Researchers have identified a mammalian gene that normally acts as a molecular switch to block the regrowth of cochlear hair cells in adults.[27] The Rb1 gene encodes the retinoblastoma protein, which is a tumor suppressor. Rb stops cells from dividing by encouraging their exit from the cell cycle.[28][29] Not only do hair cells in a culture dish regenerate when the Rb1 gene is deleted, but mice bred to be missing the gene grow more hair cells than control mice that have the gene. Additionally, the sonic hedgehog protein has been shown to block activity of the retinoblastoma protein, thereby inducing cell cycle re-entry and the regrowth of new cells.[30]

Several Notch signaling pathway inhibitors, including the gamma secretase inhibitor LY3056480, are being studied for their potential ability to regenerate hair cells in the cochlea.[31][32]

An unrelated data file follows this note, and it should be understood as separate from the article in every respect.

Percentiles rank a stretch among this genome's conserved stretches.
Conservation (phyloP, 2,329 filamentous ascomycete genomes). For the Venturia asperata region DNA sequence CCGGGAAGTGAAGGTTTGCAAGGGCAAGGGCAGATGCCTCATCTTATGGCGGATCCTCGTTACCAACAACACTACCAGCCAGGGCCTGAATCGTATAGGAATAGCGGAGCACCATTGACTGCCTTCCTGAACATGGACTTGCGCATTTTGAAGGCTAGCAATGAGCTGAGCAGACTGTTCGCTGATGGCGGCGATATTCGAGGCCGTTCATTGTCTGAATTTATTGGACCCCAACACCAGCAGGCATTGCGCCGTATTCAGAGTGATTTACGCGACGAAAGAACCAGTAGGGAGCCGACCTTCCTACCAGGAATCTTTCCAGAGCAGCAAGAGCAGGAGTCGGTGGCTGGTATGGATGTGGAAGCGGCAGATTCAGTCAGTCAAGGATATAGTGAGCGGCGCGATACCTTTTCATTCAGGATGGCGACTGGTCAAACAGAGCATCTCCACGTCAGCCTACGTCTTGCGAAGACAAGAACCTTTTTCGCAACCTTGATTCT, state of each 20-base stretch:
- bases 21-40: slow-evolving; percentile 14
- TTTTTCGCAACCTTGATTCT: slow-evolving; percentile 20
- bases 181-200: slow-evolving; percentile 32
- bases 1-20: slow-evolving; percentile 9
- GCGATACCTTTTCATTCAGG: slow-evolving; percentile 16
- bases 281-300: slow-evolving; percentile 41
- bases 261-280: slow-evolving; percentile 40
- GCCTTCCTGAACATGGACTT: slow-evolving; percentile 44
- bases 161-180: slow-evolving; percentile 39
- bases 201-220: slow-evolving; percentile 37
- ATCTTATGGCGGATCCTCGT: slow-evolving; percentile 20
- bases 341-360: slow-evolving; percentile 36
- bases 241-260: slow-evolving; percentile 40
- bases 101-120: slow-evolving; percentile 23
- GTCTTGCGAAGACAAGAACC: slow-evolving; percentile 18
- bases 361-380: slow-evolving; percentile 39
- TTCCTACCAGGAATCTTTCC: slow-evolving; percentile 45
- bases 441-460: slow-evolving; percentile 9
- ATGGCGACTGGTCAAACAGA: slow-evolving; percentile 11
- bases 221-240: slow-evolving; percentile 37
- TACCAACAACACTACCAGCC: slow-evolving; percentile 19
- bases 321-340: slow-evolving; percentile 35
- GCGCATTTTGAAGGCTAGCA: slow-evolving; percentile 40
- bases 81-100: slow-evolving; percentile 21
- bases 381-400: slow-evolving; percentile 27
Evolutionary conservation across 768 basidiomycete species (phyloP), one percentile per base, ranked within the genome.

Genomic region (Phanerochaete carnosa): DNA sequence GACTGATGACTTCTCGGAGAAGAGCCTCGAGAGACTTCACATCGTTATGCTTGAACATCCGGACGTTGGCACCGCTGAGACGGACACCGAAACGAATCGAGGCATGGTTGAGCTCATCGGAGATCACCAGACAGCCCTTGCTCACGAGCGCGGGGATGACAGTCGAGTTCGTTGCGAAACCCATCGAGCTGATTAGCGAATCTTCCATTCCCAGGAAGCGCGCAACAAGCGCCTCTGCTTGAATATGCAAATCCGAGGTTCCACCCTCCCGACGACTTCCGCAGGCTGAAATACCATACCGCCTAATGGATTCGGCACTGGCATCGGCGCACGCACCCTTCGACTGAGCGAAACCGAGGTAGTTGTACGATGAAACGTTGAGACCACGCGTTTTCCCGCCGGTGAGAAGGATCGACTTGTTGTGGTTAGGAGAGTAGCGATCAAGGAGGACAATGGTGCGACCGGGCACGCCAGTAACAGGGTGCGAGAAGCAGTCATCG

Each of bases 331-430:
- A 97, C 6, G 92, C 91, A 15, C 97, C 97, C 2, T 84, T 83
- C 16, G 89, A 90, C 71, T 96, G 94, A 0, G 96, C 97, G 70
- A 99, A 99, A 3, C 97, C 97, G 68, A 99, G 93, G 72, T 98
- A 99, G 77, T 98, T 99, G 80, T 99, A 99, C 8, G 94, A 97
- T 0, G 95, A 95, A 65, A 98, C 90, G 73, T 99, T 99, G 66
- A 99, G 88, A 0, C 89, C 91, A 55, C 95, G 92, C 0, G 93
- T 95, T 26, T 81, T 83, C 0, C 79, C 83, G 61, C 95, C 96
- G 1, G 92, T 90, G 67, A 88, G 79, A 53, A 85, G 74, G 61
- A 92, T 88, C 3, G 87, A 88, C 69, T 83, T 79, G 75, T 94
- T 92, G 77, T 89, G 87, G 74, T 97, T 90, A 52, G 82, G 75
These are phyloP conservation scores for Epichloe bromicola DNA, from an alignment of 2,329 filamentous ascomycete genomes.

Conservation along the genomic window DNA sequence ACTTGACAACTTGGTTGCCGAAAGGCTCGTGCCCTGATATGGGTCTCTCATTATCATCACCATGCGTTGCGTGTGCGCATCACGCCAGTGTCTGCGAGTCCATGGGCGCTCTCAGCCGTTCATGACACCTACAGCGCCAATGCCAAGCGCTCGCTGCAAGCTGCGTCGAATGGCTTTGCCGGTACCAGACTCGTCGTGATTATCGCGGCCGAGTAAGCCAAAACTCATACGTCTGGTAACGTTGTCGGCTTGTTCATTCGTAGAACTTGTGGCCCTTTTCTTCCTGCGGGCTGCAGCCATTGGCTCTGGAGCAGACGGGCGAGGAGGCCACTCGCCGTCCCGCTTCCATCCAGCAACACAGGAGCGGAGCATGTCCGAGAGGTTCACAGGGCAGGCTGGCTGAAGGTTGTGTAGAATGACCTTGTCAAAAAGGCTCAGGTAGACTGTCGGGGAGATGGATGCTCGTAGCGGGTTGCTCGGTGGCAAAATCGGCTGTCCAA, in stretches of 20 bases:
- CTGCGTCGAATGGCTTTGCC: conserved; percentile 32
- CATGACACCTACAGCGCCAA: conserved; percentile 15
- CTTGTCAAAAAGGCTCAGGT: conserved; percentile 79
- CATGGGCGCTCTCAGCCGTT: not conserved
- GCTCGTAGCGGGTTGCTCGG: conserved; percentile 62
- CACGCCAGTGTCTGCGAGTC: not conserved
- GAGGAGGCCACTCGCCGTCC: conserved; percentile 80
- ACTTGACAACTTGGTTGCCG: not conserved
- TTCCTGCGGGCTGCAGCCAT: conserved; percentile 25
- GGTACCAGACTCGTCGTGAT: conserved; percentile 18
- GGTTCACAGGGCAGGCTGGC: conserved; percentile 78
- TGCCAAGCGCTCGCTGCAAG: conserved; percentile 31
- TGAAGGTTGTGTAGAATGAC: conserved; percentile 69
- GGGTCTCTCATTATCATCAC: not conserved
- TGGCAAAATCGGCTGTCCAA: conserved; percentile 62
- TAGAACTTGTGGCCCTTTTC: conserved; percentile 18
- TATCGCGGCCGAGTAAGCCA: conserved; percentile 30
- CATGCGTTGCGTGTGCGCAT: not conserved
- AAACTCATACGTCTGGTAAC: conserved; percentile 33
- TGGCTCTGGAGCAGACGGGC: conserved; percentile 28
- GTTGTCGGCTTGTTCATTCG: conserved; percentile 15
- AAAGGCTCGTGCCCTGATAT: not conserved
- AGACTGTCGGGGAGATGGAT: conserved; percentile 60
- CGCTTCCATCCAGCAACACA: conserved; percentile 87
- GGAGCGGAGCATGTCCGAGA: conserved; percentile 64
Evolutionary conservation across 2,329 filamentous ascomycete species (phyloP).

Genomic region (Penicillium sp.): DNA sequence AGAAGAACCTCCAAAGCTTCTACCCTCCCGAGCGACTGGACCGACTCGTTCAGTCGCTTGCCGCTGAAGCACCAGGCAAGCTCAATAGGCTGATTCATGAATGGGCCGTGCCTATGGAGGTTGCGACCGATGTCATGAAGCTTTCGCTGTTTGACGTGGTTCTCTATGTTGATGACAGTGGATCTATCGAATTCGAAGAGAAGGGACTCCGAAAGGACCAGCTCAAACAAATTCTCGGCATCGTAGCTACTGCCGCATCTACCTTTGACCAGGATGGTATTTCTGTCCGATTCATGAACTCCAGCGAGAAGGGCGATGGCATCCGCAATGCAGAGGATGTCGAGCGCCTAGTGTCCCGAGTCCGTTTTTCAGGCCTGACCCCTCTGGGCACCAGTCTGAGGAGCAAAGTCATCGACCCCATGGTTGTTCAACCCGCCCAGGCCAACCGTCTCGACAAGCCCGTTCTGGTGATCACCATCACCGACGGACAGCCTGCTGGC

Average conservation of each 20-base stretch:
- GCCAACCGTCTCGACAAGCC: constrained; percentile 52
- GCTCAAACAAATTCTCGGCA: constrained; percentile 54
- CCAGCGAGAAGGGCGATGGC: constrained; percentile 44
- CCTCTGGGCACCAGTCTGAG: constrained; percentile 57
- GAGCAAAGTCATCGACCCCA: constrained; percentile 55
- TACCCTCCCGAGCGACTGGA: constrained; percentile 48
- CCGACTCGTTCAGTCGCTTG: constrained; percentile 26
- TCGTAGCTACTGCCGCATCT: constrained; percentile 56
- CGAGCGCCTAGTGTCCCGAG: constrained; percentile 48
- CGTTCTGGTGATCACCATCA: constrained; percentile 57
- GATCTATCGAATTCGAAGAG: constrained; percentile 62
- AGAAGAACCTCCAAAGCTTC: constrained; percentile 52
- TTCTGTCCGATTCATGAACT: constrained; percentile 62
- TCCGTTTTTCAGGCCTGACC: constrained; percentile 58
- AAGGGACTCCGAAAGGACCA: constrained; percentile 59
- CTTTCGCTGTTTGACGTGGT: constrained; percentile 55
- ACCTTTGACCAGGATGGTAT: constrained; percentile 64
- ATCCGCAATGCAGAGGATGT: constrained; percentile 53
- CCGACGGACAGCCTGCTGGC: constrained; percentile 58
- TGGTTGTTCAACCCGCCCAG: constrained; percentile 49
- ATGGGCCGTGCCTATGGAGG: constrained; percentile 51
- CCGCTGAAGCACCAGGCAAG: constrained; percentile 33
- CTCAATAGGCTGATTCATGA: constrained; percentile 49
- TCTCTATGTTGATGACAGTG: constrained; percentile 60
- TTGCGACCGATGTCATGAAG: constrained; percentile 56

TBX2 (T-box transcription factor 2) has been shown to be a master regulator in the differentiation of inner and outer hair cells.[33] This discovery has allowed researchers to direct hair cells to develop into either inner or outer hair cells, which could help in replacing hair cells that have died and prevent or reverse hearing loss.[34][35]

The cell cycle inhibitor p27kip1 (CDKN1B) has also been found to encourage regrowth of cochlear hair cells in mice following genetic deletion or knock down with siRNA targeting p27.[36][37] Research on hair cell regeneration may bring us closer to clinical treatment for human hearing loss caused by hair cell damage or death.

See also


Additional images